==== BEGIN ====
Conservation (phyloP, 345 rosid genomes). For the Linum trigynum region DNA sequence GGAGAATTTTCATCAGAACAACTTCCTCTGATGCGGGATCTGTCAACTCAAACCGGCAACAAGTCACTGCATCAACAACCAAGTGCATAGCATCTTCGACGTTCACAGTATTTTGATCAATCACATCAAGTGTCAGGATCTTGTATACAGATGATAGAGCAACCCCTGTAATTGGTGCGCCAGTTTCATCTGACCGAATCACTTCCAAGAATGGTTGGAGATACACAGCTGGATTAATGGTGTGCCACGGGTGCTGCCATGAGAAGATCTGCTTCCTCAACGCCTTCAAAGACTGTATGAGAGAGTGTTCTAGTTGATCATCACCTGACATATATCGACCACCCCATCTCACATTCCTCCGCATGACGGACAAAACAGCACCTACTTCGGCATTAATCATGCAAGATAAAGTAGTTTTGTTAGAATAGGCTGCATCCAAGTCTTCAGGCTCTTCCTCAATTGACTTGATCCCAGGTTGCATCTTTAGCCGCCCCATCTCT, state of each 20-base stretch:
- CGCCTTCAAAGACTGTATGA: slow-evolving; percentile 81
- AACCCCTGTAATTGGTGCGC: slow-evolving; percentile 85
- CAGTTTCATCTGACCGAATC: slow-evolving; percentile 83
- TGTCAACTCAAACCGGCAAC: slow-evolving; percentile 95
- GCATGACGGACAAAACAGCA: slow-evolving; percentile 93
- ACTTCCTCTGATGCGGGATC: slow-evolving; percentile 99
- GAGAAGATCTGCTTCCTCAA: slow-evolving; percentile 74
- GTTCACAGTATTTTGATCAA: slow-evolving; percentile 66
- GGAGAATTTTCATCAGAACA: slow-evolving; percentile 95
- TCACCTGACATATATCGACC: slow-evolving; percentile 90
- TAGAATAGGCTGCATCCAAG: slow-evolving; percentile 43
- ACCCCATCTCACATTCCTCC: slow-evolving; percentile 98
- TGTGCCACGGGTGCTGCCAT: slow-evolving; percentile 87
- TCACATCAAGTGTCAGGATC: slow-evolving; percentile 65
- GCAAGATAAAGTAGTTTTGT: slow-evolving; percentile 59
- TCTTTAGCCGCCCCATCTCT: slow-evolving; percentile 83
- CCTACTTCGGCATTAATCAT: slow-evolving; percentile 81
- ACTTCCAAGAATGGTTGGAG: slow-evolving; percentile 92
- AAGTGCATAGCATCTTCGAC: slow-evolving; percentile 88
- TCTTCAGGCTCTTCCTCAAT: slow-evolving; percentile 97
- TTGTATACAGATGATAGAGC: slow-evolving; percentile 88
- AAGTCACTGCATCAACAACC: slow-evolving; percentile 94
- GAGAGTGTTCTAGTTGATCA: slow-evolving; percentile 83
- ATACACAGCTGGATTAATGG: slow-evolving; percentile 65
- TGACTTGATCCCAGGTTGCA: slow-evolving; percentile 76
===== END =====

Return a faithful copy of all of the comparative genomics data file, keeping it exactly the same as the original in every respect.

Conservation (phyloP, 345 rosid genomes). For the Linum trigynum region DNA sequence GGAGAATTTTCATCAGAACAACTTCCTCTGATGCGGGATCTGTCAACTCAAACCGGCAACAAGTCACTGCATCAACAACCAAGTGCATAGCATCTTCGACGTTCACAGTATTTTGATCAATCACATCAAGTGTCAGGATCTTGTATACAGATGATAGAGCAACCCCTGTAATTGGTGCGCCAGTTTCATCTGACCGAATCACTTCCAAGAATGGTTGGAGATACACAGCTGGATTAATGGTGTGCCACGGGTGCTGCCATGAGAAGATCTGCTTCCTCAACGCCTTCAAAGACTGTATGAGAGAGTGTTCTAGTTGATCATCACCTGACATATATCGACCACCCCATCTCACATTCCTCCGCATGACGGACAAAACAGCACCTACTTCGGCATTAATCATGCAAGATAAAGTAGTTTTGTTAGAATAGGCTGCATCCAAGTCTTCAGGCTCTTCCTCAATTGACTTGATCCCAGGTTGCATCTTTAGCCGCCCCATCTCT, state of each 20-base stretch:
- CGCCTTCAAAGACTGTATGA: slow-evolving; percentile 81
- AACCCCTGTAATTGGTGCGC: slow-evolving; percentile 85
- CAGTTTCATCTGACCGAATC: slow-evolving; percentile 83
- TGTCAACTCAAACCGGCAAC: slow-evolving; percentile 95
- GCATGACGGACAAAACAGCA: slow-evolving; percentile 93
- ACTTCCTCTGATGCGGGATC: slow-evolving; percentile 99
- GAGAAGATCTGCTTCCTCAA: slow-evolving; percentile 74
- GTTCACAGTATTTTGATCAA: slow-evolving; percentile 66
- GGAGAATTTTCATCAGAACA: slow-evolving; percentile 95
- TCACCTGACATATATCGACC: slow-evolving; percentile 90
- TAGAATAGGCTGCATCCAAG: slow-evolving; percentile 43
- ACCCCATCTCACATTCCTCC: slow-evolving; percentile 98
- TGTGCCACGGGTGCTGCCAT: slow-evolving; percentile 87
- TCACATCAAGTGTCAGGATC: slow-evolving; percentile 65
- GCAAGATAAAGTAGTTTTGT: slow-evolving; percentile 59
- TCTTTAGCCGCCCCATCTCT: slow-evolving; percentile 83
- CCTACTTCGGCATTAATCAT: slow-evolving; percentile 81
- ACTTCCAAGAATGGTTGGAG: slow-evolving; percentile 92
- AAGTGCATAGCATCTTCGAC: slow-evolving; percentile 88
- TCTTCAGGCTCTTCCTCAAT: slow-evolving; percentile 97
- TTGTATACAGATGATAGAGC: slow-evolving; percentile 88
- AAGTCACTGCATCAACAACC: slow-evolving; percentile 94
- GAGAGTGTTCTAGTTGATCA: slow-evolving; percentile 83
- ATACACAGCTGGATTAATGG: slow-evolving; percentile 65
- TGACTTGATCCCAGGTTGCA: slow-evolving; percentile 76